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UPDATE: Constitutional Court rules in Prayut’s favour

Thai prime minister
Thai prime minister Prayut Chan-o-cha


Thailand’s constitutional court, and its 9 judges, have ruled in favour of Prayut Chan-o-cha, who can now return to Government House in his capacity as prime minister.

The Court ruled that Prayut “officially” became Thailand’s prime minister on April 6, 2017, in conjunction with the promulgation of the latest constitution. Even though Prayut had been serving in the role of PM since the coup in 2014, the 9 judges decided that he wasn’t, constitutionally, the prime minister until 2017.

The PM can now continue to serve as prime minister for the remainder of this parliament which is set to run until, at the latest, March 2023. If a new parliament were to re-elect Prayut into the position of prime minister, he could, constititutionally, serve until April 2025.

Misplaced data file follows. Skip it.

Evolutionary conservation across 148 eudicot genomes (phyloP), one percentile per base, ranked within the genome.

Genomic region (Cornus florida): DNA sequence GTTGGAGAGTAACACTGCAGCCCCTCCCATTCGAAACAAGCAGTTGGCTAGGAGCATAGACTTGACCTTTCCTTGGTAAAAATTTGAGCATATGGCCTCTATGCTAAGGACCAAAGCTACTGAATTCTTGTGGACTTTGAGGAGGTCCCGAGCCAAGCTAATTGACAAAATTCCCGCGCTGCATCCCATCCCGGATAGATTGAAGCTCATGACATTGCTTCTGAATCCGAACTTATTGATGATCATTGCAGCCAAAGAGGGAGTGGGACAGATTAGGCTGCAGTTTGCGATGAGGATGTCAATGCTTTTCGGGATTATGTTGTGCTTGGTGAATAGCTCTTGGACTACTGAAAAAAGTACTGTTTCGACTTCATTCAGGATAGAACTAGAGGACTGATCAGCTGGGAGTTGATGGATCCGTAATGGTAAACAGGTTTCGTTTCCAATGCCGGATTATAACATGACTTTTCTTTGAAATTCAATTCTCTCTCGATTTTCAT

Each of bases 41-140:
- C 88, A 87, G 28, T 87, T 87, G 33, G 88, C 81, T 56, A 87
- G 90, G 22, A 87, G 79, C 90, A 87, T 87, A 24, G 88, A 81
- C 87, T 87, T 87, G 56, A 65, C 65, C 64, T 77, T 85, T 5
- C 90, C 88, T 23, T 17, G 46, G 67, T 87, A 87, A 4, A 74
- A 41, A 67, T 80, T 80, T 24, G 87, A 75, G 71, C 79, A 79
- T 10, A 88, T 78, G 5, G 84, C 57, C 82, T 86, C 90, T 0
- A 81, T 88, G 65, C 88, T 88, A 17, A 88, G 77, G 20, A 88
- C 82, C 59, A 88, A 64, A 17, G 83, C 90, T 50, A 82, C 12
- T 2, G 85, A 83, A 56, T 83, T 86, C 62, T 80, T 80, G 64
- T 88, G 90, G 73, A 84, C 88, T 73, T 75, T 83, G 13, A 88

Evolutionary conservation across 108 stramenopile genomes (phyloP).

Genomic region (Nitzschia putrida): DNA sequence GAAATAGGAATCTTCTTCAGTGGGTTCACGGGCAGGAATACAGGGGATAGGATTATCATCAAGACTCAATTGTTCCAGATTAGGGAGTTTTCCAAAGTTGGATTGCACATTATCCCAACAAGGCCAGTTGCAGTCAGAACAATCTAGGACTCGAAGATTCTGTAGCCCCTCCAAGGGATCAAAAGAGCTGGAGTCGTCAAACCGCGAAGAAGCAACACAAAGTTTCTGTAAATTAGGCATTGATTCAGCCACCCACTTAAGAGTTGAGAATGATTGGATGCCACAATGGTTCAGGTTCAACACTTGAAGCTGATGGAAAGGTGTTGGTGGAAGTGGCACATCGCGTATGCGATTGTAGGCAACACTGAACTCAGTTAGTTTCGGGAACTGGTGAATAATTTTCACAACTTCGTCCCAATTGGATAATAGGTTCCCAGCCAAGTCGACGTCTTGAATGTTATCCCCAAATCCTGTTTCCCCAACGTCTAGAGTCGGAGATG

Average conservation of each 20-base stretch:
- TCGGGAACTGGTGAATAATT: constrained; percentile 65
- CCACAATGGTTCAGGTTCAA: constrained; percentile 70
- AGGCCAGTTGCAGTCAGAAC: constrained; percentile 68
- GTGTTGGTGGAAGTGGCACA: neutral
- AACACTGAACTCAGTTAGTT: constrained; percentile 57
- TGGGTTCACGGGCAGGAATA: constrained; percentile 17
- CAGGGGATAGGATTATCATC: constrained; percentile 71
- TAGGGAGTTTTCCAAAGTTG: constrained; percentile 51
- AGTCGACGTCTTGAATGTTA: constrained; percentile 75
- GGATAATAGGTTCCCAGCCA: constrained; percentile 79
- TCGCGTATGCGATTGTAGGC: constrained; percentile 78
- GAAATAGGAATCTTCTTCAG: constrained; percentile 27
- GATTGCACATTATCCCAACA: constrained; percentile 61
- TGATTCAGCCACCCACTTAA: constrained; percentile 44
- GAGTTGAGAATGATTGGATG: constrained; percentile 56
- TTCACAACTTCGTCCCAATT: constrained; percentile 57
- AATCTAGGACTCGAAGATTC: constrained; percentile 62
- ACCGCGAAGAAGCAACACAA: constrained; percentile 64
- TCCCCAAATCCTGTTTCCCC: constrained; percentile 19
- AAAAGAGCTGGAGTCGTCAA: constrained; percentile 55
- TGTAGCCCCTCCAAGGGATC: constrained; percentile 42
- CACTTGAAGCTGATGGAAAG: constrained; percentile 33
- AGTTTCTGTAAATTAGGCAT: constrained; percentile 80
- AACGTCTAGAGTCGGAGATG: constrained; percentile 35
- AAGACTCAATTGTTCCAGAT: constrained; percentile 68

It’s D-Day for suspended PM Prayut Chan-o-cha, with a decision due today on whether his time is up as PM. Thai PBS World reports that tight security surrounds the Constitutional Court ahead of today’s decision.

The court and its offices have been declared restricted areas since 7pm last night and until 6am on Monday. Entry to the restricted areas has been limited to authorised people and their vehicles, with security guards conducting checks.

It’s understood the tight security measures have been put in place to prevent any possible disturbances ahead of or after the court’s ruling. According to the report, around 300 police officers are expected to be stationed in and around the court today.

Meanwhile, Parliament President Chuan Leekpai says that in the event the court rules that Prayut’s time is up, this will not cause a political vacuum, given that deputy PM Prawit Wongsuwan is currently carrying out the role in an acting capacity.

Today’s ruling will be the culmination of a process that started last month, when opposition politicians petitioned the court to rule on Prayut’s term. Opposition parties claim that his time as PM began in August 2014, following the military coup in May of that year that ousted the government of then-PM, Yingluck Shinawatra.

The ruling from the court on whether Prayut Chan-o-cha has reached his 8-year limit as Thailand’s prime minister is expected later this afternoon.

SOURCE: Thai PBS World

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